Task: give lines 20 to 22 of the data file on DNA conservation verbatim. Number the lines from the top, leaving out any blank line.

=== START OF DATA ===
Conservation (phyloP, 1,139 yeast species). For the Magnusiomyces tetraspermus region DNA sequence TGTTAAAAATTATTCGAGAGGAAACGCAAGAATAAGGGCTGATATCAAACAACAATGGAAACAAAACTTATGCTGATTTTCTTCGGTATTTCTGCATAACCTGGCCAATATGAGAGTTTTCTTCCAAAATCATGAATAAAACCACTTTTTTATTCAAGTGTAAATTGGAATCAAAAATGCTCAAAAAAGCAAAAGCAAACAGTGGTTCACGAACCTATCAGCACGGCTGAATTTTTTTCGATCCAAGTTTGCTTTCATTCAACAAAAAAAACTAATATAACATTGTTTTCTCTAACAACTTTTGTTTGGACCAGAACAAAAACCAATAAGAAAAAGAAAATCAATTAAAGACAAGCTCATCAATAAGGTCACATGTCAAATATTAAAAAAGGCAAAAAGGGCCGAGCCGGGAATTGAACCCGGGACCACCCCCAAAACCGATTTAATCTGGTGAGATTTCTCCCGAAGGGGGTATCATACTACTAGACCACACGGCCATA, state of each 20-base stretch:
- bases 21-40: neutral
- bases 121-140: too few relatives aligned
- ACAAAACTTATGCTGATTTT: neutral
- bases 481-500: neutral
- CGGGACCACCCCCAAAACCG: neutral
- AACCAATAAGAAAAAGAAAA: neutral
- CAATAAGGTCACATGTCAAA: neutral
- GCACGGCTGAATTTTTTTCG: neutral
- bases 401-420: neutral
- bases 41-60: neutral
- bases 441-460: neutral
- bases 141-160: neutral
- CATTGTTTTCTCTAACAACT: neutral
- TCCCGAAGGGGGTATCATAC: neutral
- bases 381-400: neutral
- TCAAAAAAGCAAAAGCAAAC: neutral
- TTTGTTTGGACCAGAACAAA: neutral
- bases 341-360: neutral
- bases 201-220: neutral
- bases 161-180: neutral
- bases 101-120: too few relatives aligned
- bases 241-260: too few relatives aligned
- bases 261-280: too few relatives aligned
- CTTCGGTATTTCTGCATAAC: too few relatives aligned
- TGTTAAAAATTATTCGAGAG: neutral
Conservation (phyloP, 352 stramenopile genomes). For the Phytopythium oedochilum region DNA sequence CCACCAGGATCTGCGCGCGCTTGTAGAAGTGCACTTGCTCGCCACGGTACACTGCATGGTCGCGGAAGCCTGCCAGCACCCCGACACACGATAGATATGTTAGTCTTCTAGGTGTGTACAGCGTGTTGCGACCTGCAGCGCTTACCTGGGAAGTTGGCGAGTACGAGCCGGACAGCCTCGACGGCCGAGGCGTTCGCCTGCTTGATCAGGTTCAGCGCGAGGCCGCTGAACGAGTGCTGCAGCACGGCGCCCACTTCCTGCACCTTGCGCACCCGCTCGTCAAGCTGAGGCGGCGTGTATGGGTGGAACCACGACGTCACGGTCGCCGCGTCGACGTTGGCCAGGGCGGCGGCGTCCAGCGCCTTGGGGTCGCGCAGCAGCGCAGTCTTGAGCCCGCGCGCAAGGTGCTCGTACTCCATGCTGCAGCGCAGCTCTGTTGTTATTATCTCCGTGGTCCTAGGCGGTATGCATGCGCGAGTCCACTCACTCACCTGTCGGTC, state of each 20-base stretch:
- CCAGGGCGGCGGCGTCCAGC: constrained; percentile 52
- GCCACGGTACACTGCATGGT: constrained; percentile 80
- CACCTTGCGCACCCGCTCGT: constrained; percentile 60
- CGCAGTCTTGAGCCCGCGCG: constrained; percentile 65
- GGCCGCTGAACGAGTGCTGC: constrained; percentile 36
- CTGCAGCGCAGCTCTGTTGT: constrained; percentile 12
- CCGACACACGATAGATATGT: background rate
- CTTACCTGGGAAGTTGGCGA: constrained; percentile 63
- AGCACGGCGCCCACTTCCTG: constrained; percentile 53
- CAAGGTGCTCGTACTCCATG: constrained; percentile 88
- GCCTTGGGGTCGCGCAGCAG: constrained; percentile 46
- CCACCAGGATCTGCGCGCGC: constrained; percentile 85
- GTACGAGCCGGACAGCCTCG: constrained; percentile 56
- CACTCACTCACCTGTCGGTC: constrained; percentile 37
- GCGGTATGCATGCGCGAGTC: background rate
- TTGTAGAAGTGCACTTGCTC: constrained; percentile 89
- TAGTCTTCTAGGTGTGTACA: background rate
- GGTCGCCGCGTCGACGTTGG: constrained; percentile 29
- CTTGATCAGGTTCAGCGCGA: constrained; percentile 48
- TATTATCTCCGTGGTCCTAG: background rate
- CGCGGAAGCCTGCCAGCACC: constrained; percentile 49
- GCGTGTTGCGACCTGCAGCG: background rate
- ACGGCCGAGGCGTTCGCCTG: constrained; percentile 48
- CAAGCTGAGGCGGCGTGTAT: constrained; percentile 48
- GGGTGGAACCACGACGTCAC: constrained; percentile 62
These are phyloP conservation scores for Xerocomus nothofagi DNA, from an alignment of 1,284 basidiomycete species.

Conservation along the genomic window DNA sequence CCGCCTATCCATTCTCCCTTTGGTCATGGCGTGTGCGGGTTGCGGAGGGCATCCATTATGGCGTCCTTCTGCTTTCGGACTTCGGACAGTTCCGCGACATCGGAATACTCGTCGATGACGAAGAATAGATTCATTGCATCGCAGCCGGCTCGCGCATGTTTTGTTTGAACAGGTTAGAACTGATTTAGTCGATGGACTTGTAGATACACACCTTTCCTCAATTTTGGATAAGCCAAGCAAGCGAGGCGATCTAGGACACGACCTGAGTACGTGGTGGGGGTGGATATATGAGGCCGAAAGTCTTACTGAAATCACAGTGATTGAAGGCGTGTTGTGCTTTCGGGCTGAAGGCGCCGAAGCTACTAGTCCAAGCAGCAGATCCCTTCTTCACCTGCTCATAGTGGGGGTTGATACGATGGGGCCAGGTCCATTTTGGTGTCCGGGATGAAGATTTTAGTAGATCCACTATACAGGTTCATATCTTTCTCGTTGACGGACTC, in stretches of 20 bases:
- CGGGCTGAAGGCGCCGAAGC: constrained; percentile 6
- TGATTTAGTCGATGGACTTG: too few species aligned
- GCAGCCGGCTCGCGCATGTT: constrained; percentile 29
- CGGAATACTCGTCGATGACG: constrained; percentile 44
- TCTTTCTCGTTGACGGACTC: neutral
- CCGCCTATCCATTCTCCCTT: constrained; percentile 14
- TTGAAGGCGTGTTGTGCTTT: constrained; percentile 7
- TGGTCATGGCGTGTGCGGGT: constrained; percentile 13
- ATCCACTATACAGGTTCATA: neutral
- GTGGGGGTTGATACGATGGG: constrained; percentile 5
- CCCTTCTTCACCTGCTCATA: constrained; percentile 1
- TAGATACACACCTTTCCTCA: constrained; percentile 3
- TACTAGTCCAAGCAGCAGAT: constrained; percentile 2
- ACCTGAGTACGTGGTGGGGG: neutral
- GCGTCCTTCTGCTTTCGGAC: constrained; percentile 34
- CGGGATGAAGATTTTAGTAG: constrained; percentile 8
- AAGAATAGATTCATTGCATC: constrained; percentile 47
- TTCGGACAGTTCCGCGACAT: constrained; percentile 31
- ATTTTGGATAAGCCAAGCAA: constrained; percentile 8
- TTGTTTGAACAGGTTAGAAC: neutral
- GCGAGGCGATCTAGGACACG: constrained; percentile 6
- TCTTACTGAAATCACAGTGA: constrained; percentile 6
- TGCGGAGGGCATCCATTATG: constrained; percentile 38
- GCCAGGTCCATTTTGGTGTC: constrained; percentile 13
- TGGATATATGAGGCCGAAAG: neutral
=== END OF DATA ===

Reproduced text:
- bases 201-220: neutral
- bases 161-180: neutral
- bases 101-120: too few relatives aligned